If your middle-schooler has an aptitude for science, you might want to consider having them enter the Discovery Education 3M Young Scientist Challenge. Not only do they get the opportunity to dive deeper into scientific concepts that they may be interested in, they also have a chance of winning the $25,000 grand prize and claim the title of “America’s Top Young Scientist.”
If you or you child or student are thinking about entering the Challenge, you better do so soon. The deadline to enter is April 22, 2014.
About the Discovery Education 3M Young Scientist Challenge
The Challenge, which started in 1999, is open to students of grades 5-8 and is designed to build excitement around science exploration, innovation and communication within the United States. From January 2014 through April 22, 2014, the Challenge is open to entry. This is the time where students, teachers and parents can compile a video entry of the experiment, project or idea and submit it to judging.
This year’s Challenge, according to the official site, is around identifying “an everyday problem that directly impacts them, their family, their community, or the global population.” Additionally, these ideas must be completely new, be an innovation or solution and cannot simply be repurposing an existing product. Kids need to think outside of the box on this and dare to be experimental.
The Discovery Education 3M Young Scientist Challenge video submission needs to be 1 to 2 minutes long, and should map to the following criteria:
- Explain the problem and how it impacts the student and their community
- Describe the innovation or solution that could solve or help the problem
- Discuss the technology, science, engineering and/or math involved in the innovation
- Show how their solution or innovation affects or impacts the problem they identified
The Challenge site outlines some “Thought Starters” (but my guess is that you should truly try to be as original as possible):
- How We Communicate – How can communication be expanded to remote areas or support different languages or cultures? How could it assist with impairments or other physical challenges? How could it help in emergency situations?
- How We Move – How to reduce accidents or traffic jams or increase the efficiency, comfort or safety of automobiles? How to make transportation more cost effective or promote non-energy consuming means of transportation.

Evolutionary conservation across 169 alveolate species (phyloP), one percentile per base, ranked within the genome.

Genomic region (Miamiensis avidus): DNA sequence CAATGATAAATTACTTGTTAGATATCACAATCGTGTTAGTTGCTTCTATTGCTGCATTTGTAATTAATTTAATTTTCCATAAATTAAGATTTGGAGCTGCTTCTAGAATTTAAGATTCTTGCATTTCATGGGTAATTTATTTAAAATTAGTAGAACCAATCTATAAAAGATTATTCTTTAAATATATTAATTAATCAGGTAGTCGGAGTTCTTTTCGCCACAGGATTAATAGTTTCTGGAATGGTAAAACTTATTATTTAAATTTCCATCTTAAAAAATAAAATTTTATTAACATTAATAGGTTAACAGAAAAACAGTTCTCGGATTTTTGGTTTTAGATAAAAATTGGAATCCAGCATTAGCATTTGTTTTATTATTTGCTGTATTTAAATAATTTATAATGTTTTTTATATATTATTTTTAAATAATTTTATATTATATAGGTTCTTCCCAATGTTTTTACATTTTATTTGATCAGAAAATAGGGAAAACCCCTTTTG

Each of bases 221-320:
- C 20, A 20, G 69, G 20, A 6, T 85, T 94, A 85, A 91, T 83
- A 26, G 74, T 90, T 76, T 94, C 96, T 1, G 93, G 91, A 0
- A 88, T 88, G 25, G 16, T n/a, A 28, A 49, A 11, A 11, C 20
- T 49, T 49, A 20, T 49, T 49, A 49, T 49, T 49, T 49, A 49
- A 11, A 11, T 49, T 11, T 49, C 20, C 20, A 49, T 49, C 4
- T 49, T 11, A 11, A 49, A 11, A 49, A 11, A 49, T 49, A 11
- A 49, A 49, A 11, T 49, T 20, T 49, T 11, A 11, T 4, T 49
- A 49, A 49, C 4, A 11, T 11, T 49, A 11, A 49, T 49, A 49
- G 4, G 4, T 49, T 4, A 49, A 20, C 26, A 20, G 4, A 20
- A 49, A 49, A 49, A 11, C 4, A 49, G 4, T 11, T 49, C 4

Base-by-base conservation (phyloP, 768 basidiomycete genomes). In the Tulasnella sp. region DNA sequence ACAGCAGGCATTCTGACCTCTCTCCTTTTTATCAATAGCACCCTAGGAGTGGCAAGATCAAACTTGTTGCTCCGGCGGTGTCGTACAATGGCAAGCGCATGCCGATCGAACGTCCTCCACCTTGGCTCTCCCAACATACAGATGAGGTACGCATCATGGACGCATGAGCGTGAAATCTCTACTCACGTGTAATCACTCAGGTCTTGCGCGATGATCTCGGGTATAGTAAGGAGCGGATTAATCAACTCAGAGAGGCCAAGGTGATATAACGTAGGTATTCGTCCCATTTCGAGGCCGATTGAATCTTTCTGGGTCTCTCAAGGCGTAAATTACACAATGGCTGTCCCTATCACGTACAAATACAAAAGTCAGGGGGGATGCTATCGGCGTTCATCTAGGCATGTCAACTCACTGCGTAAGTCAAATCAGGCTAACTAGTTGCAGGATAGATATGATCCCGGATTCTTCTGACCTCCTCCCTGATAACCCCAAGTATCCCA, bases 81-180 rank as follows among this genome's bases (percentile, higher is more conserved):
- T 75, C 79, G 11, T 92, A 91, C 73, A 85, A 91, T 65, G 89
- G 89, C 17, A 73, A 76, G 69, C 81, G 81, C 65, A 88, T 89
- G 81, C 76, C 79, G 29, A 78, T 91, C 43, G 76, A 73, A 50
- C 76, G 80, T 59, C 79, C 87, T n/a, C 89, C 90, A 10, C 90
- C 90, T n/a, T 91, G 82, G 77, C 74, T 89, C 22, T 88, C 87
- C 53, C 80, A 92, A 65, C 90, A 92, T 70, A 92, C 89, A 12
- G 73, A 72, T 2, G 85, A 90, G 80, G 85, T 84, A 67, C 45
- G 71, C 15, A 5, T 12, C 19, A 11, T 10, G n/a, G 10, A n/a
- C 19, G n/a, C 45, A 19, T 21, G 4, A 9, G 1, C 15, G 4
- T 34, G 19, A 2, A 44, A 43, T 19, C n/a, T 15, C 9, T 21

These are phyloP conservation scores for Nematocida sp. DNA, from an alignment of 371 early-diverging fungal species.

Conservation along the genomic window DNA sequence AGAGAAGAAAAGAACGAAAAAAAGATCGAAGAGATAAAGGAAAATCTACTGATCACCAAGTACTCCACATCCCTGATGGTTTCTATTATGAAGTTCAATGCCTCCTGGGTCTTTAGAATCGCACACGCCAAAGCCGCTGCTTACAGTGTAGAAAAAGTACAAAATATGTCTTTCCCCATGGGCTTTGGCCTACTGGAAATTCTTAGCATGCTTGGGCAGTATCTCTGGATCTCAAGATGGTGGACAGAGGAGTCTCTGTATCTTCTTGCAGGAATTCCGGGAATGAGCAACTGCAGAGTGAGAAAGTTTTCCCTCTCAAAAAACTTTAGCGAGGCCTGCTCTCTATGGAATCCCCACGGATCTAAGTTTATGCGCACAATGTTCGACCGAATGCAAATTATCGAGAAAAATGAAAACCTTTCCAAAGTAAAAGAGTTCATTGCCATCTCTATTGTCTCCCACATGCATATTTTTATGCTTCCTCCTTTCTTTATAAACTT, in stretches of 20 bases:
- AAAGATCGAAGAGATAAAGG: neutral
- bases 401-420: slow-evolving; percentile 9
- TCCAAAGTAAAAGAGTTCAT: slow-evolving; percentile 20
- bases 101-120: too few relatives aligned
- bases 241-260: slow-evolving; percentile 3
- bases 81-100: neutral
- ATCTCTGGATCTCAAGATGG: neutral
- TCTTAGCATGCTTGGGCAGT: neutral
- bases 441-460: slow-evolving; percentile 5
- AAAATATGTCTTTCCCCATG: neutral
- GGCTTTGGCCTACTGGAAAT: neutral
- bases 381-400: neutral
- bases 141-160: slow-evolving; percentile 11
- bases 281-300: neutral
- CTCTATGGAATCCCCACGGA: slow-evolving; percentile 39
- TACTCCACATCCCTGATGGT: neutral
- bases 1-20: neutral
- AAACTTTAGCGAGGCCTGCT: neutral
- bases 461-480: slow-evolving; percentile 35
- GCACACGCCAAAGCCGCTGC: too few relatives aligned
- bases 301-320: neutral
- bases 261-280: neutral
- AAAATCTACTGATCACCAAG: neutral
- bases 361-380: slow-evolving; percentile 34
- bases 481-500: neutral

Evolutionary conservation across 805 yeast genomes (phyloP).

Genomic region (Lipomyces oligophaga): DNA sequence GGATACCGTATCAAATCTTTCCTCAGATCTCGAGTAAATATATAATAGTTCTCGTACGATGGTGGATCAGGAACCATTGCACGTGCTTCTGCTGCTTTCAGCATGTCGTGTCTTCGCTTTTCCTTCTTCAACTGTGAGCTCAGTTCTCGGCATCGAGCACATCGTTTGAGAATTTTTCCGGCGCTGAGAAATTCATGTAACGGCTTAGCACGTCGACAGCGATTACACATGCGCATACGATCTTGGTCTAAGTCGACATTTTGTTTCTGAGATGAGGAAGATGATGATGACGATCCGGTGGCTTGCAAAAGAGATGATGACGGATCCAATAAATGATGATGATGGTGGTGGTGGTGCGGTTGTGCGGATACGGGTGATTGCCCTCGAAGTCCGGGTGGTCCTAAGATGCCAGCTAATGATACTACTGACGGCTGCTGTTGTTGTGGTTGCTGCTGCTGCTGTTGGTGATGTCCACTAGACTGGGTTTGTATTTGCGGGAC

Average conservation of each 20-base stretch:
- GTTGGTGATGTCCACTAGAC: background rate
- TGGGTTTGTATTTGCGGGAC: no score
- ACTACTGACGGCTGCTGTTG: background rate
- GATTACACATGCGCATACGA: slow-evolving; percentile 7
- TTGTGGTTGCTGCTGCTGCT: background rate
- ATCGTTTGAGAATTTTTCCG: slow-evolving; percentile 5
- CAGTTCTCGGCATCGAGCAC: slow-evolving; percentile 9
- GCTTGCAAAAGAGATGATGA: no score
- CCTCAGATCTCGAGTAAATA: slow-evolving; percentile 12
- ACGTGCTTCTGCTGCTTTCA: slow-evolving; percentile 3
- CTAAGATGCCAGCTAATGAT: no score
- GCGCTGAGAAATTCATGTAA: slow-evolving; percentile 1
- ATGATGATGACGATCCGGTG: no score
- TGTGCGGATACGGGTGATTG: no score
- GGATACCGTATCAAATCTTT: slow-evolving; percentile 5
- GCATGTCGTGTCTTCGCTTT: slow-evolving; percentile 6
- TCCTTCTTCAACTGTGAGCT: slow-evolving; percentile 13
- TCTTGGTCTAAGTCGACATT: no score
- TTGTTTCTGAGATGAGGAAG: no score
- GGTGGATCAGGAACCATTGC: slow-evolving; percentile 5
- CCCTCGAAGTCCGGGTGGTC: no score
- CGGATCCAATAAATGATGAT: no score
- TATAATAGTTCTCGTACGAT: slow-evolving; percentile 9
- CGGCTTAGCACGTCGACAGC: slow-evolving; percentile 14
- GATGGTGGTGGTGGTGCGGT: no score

- How We Stay Healthy – How can we clean water for drinking or provide healthy food to everyone? How can we make health problems more easily detectable or reduce sports injuries?
- How We Make a Difference – How can we support emergency or first aid efforts or improve prediction or planning for natural disasters? How can we reduce impact of energy production or recover previously polluted environments?
There is clear criteria on the judging process, specifically:
- Creativity (30%)
- Scientific knowledge (30%)
- Persuasiveness/Effective communication (20%)
- Overall presentation (20%)
Personally, I believe that this is a good balance of criteria as it helps showcase a wide range of skills that children could use in the future.
OK, this is the good part. The winner of the challenge will receive $25,000 and be crowned “America’s Top Young Scientist.” Oh, and supposedly there is also a trip to Costa Rica!
The 10 finalists that are selected get an expense-paid trip to St. Paul, MN to present their innovative projects in October, 2014. State merit finalists will also be recognized.
Three runners up will also receive a trip to Costa Rica. 6 honorable mentions will get a $500 excursion.
Also each national finalist receives a summer mentorship with a 3M scientist where they both work together on an “innovation” assignment. This “virtual internship” has a series of pre-defined objectives with resources and support provided. They also win $1000!
Get Creative & Scientific and Support STEM!
Remember, this science challenge must have entries in by April 22, 2014. If you enjoy doing the science fair at school or if you believe your child or student has a particular passion for science or is very inventive, encourage them to think creatively and scientifically and submit an entry! It’s important to build inspiration around STEM (Science, Technology, Engineering and Math) concepts within our youth if they want to be globally competitive.
Take a look at some of the past winners for inspiration. Peyton Robertson was the winner 2013 with his “SOS – Sandless Operation Sandbag – to reduce salt water flood damage” entry. Just watch his video entry to see how incredibly smart ideas could be.
To all of those thinking about entering, best of luck!
Disclosure Text : This is a sponsored post and I have received compensation to prepare to write it as well as write it. All opinions within this article, unless otherwise noted, are my own and are not subject to the editorial review from any 3rd party. More information can be found in my About page as well as here.
HTD says: Do you have a young scientist? Get him or her to enter the Discovery Education 3M Young Scientist Challenge!